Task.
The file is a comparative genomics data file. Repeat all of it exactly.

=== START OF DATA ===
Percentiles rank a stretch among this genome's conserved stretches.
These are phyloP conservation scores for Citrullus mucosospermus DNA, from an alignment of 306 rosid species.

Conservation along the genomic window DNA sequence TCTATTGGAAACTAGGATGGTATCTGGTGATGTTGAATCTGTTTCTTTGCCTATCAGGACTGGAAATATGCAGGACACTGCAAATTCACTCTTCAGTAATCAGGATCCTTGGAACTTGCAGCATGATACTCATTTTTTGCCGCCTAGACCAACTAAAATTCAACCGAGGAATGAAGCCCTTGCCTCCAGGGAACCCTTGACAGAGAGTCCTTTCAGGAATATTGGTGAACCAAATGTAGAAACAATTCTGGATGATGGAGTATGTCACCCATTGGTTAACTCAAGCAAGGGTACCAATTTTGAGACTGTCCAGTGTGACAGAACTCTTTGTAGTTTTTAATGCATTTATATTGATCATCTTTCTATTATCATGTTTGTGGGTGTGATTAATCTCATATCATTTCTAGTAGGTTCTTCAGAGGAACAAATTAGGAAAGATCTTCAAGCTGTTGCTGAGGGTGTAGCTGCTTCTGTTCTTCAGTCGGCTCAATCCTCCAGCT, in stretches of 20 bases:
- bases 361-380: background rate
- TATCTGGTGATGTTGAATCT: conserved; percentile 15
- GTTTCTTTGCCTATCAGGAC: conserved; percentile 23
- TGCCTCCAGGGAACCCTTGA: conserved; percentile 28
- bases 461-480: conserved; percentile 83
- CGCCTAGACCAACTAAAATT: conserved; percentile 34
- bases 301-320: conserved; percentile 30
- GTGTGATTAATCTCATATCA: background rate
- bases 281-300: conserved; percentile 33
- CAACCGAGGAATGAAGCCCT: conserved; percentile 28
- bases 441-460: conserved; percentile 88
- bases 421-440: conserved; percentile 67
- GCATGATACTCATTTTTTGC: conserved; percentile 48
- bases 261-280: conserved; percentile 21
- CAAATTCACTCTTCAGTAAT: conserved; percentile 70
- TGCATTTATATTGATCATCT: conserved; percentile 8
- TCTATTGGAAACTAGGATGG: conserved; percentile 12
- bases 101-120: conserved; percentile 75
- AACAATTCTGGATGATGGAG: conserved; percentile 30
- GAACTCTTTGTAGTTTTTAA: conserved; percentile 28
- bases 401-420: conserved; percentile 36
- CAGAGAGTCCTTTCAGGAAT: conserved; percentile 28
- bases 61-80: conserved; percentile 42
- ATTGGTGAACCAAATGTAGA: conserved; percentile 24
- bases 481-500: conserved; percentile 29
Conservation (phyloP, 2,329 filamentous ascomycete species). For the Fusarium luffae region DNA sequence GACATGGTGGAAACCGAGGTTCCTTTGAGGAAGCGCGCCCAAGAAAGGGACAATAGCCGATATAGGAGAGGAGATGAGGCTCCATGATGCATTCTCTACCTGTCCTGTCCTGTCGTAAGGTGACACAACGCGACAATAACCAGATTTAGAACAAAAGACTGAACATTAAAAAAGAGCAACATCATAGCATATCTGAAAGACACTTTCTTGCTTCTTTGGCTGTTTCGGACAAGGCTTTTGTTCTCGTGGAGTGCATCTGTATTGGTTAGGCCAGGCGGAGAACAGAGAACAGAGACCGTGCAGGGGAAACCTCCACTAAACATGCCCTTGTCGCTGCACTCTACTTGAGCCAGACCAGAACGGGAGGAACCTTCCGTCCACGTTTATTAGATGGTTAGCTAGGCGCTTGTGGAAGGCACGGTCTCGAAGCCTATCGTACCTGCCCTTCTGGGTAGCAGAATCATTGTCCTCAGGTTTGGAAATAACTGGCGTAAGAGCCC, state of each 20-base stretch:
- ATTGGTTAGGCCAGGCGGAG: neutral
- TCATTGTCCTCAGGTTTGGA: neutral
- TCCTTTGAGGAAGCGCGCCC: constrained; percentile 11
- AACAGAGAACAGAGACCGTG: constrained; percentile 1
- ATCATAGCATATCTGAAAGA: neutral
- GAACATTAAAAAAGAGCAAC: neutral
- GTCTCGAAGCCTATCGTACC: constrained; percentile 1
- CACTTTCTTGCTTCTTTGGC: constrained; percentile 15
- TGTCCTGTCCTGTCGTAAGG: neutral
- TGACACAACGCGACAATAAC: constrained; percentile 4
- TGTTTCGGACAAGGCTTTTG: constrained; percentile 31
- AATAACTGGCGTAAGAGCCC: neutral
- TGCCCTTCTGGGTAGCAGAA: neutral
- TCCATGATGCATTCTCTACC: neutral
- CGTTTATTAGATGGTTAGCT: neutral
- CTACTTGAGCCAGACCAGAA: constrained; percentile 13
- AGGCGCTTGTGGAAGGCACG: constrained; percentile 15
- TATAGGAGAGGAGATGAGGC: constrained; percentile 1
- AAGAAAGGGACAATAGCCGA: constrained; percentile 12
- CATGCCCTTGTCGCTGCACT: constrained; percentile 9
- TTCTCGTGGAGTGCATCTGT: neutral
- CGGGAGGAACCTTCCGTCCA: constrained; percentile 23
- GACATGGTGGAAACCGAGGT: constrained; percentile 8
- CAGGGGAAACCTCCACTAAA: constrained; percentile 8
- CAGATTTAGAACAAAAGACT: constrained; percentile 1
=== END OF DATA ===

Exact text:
Percentiles rank a stretch among this genome's conserved stretches.
These are phyloP conservation scores for Citrullus mucosospermus DNA, from an alignment of 306 rosid species.

Conservation along the genomic window DNA sequence TCTATTGGAAACTAGGATGGTATCTGGTGATGTTGAATCTGTTTCTTTGCCTATCAGGACTGGAAATATGCAGGACACTGCAAATTCACTCTTCAGTAATCAGGATCCTTGGAACTTGCAGCATGATACTCATTTTTTGCCGCCTAGACCAACTAAAATTCAACCGAGGAATGAAGCCCTTGCCTCCAGGGAACCCTTGACAGAGAGTCCTTTCAGGAATATTGGTGAACCAAATGTAGAAACAATTCTGGATGATGGAGTATGTCACCCATTGGTTAACTCAAGCAAGGGTACCAATTTTGAGACTGTCCAGTGTGACAGAACTCTTTGTAGTTTTTAATGCATTTATATTGATCATCTTTCTATTATCATGTTTGTGGGTGTGATTAATCTCATATCATTTCTAGTAGGTTCTTCAGAGGAACAAATTAGGAAAGATCTTCAAGCTGTTGCTGAGGGTGTAGCTGCTTCTGTTCTTCAGTCGGCTCAATCCTCCAGCT, in stretches of 20 bases:
- bases 361-380: background rate
- TATCTGGTGATGTTGAATCT: conserved; percentile 15
- GTTTCTTTGCCTATCAGGAC: conserved; percentile 23
- TGCCTCCAGGGAACCCTTGA: conserved; percentile 28
- bases 461-480: conserved; percentile 83
- CGCCTAGACCAACTAAAATT: conserved; percentile 34
- bases 301-320: conserved; percentile 30
- GTGTGATTAATCTCATATCA: background rate
- bases 281-300: conserved; percentile 33
- CAACCGAGGAATGAAGCCCT: conserved; percentile 28
- bases 441-460: conserved; percentile 88
- bases 421-440: conserved; percentile 67
- GCATGATACTCATTTTTTGC: conserved; percentile 48
- bases 261-280: conserved; percentile 21
- CAAATTCACTCTTCAGTAAT: conserved; percentile 70
- TGCATTTATATTGATCATCT: conserved; percentile 8
- TCTATTGGAAACTAGGATGG: conserved; percentile 12
- bases 101-120: conserved; percentile 75
- AACAATTCTGGATGATGGAG: conserved; percentile 30
- GAACTCTTTGTAGTTTTTAA: conserved; percentile 28
- bases 401-420: conserved; percentile 36
- CAGAGAGTCCTTTCAGGAAT: conserved; percentile 28
- bases 61-80: conserved; percentile 42
- ATTGGTGAACCAAATGTAGA: conserved; percentile 24
- bases 481-500: conserved; percentile 29
Conservation (phyloP, 2,329 filamentous ascomycete species). For the Fusarium luffae region DNA sequence GACATGGTGGAAACCGAGGTTCCTTTGAGGAAGCGCGCCCAAGAAAGGGACAATAGCCGATATAGGAGAGGAGATGAGGCTCCATGATGCATTCTCTACCTGTCCTGTCCTGTCGTAAGGTGACACAACGCGACAATAACCAGATTTAGAACAAAAGACTGAACATTAAAAAAGAGCAACATCATAGCATATCTGAAAGACACTTTCTTGCTTCTTTGGCTGTTTCGGACAAGGCTTTTGTTCTCGTGGAGTGCATCTGTATTGGTTAGGCCAGGCGGAGAACAGAGAACAGAGACCGTGCAGGGGAAACCTCCACTAAACATGCCCTTGTCGCTGCACTCTACTTGAGCCAGACCAGAACGGGAGGAACCTTCCGTCCACGTTTATTAGATGGTTAGCTAGGCGCTTGTGGAAGGCACGGTCTCGAAGCCTATCGTACCTGCCCTTCTGGGTAGCAGAATCATTGTCCTCAGGTTTGGAAATAACTGGCGTAAGAGCCC, state of each 20-base stretch:
- ATTGGTTAGGCCAGGCGGAG: neutral
- TCATTGTCCTCAGGTTTGGA: neutral
- TCCTTTGAGGAAGCGCGCCC: constrained; percentile 11
- AACAGAGAACAGAGACCGTG: constrained; percentile 1
- ATCATAGCATATCTGAAAGA: neutral
- GAACATTAAAAAAGAGCAAC: neutral
- GTCTCGAAGCCTATCGTACC: constrained; percentile 1
- CACTTTCTTGCTTCTTTGGC: constrained; percentile 15
- TGTCCTGTCCTGTCGTAAGG: neutral
- TGACACAACGCGACAATAAC: constrained; percentile 4
- TGTTTCGGACAAGGCTTTTG: constrained; percentile 31
- AATAACTGGCGTAAGAGCCC: neutral
- TGCCCTTCTGGGTAGCAGAA: neutral
- TCCATGATGCATTCTCTACC: neutral
- CGTTTATTAGATGGTTAGCT: neutral
- CTACTTGAGCCAGACCAGAA: constrained; percentile 13
- AGGCGCTTGTGGAAGGCACG: constrained; percentile 15
- TATAGGAGAGGAGATGAGGC: constrained; percentile 1
- AAGAAAGGGACAATAGCCGA: constrained; percentile 12
- CATGCCCTTGTCGCTGCACT: constrained; percentile 9
- TTCTCGTGGAGTGCATCTGT: neutral
- CGGGAGGAACCTTCCGTCCA: constrained; percentile 23
- GACATGGTGGAAACCGAGGT: constrained; percentile 8
- CAGGGGAAACCTCCACTAAA: constrained; percentile 8
- CAGATTTAGAACAAAAGACT: constrained; percentile 1